The Seagull S6 is an industry favorite and has a solid reputation among its peers for its versatility, broad appeal, and ability to age gracefully. There really is nothing out there that’s better for the price. I highly recommend it for any musician from beginner all the way to that awkward stage where you’re not sure if you count as “intermediate” or “advanced” (if you’ve been there, you know what I’m talking about). Even advanced players will find a lot of usability from this instrument, so I would also recommend this to the penny-pinching prodigy as well.
2. Martin DX1AE
Yes, folks, we have managed to put the illustrious Martin name on this list of acoustic electric guitars for the budget conscious. How did we swing that, you ask? Well, I’ll tell you…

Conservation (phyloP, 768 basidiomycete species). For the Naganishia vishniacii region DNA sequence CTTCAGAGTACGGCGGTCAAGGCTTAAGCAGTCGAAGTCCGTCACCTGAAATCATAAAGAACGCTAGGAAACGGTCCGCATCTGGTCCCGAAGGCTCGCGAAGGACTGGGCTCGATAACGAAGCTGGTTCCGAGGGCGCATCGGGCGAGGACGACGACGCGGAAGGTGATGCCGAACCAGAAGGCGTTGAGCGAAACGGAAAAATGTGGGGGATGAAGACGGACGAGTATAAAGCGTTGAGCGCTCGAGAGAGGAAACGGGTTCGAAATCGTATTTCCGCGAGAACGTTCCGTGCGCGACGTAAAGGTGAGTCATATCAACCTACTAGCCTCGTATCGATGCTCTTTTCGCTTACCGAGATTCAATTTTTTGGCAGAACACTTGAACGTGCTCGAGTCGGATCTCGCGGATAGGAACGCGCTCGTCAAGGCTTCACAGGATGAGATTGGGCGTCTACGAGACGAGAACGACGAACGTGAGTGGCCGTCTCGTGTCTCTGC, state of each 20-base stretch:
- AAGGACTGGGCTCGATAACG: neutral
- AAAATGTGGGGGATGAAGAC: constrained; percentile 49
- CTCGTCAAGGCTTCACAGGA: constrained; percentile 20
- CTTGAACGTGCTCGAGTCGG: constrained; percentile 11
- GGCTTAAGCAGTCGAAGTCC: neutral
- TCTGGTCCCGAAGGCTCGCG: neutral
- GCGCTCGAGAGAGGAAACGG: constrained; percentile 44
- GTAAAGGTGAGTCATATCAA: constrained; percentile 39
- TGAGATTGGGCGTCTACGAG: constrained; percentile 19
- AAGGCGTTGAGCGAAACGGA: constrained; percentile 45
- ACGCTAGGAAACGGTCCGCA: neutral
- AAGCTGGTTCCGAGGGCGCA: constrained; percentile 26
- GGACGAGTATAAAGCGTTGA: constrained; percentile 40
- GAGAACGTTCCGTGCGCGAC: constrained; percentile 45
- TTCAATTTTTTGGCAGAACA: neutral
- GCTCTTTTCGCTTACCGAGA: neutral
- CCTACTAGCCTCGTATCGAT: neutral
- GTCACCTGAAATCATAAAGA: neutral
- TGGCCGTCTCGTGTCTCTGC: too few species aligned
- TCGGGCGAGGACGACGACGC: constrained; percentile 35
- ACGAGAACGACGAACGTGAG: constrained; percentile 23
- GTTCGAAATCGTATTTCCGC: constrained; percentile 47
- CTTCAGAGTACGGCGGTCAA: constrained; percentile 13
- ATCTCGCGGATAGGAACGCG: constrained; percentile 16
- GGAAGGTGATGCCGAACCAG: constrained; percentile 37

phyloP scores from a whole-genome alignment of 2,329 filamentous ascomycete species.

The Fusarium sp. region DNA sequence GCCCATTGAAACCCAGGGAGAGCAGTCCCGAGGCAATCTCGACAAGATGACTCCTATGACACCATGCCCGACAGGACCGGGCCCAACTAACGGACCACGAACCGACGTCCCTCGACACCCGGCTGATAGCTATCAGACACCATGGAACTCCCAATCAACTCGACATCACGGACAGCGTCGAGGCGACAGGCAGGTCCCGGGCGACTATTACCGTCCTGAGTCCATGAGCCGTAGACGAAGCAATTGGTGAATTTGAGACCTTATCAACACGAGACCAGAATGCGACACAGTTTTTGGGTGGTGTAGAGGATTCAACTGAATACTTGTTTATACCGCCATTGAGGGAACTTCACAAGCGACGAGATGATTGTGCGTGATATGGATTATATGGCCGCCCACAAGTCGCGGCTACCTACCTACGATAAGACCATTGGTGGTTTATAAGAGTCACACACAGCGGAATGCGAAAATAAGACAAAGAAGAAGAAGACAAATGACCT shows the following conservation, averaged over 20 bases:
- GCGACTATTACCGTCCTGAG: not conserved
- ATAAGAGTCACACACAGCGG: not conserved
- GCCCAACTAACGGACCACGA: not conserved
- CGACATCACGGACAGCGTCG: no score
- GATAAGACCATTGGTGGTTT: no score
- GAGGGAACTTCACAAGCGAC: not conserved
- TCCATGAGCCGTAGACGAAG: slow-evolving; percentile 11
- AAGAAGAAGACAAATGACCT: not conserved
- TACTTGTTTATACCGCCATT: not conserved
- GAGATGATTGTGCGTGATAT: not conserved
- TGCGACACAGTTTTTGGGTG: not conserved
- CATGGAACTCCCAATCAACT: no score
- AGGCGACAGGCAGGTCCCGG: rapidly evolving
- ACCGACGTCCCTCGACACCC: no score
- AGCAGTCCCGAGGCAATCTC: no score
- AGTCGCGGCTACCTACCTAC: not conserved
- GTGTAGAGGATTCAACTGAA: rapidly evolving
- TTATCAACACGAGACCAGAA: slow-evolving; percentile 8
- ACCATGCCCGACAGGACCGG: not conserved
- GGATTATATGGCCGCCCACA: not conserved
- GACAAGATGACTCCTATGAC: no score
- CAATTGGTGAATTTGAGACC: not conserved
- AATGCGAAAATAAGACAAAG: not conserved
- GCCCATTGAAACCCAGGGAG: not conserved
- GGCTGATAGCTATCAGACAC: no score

The chief element that makes this X Series instrument so lovably affordable is the HPL construction of this guitar’s sides and back. HPL stands for “High-Pressure Laminate” and is the working name for a substance that is essentially imitation wood. It’s made from layers of paper and resin that have been bonded together under high pressure. You may be thinking this is the most un-musical thing you’ve ever seen among these reviews, but just hear me out…
While it is true that HPL does not have the same tonal composition as the real McCoy, it does offer several advantages. For starters, it is far, far more resilient than most woods on the market. It is less sensitive to the elements, staunchly standing up to drastic swings among climate changes such as heat, cold, humidity, and more. It is far more durable and will resist nicks and dings that even hardwoods would succumb to.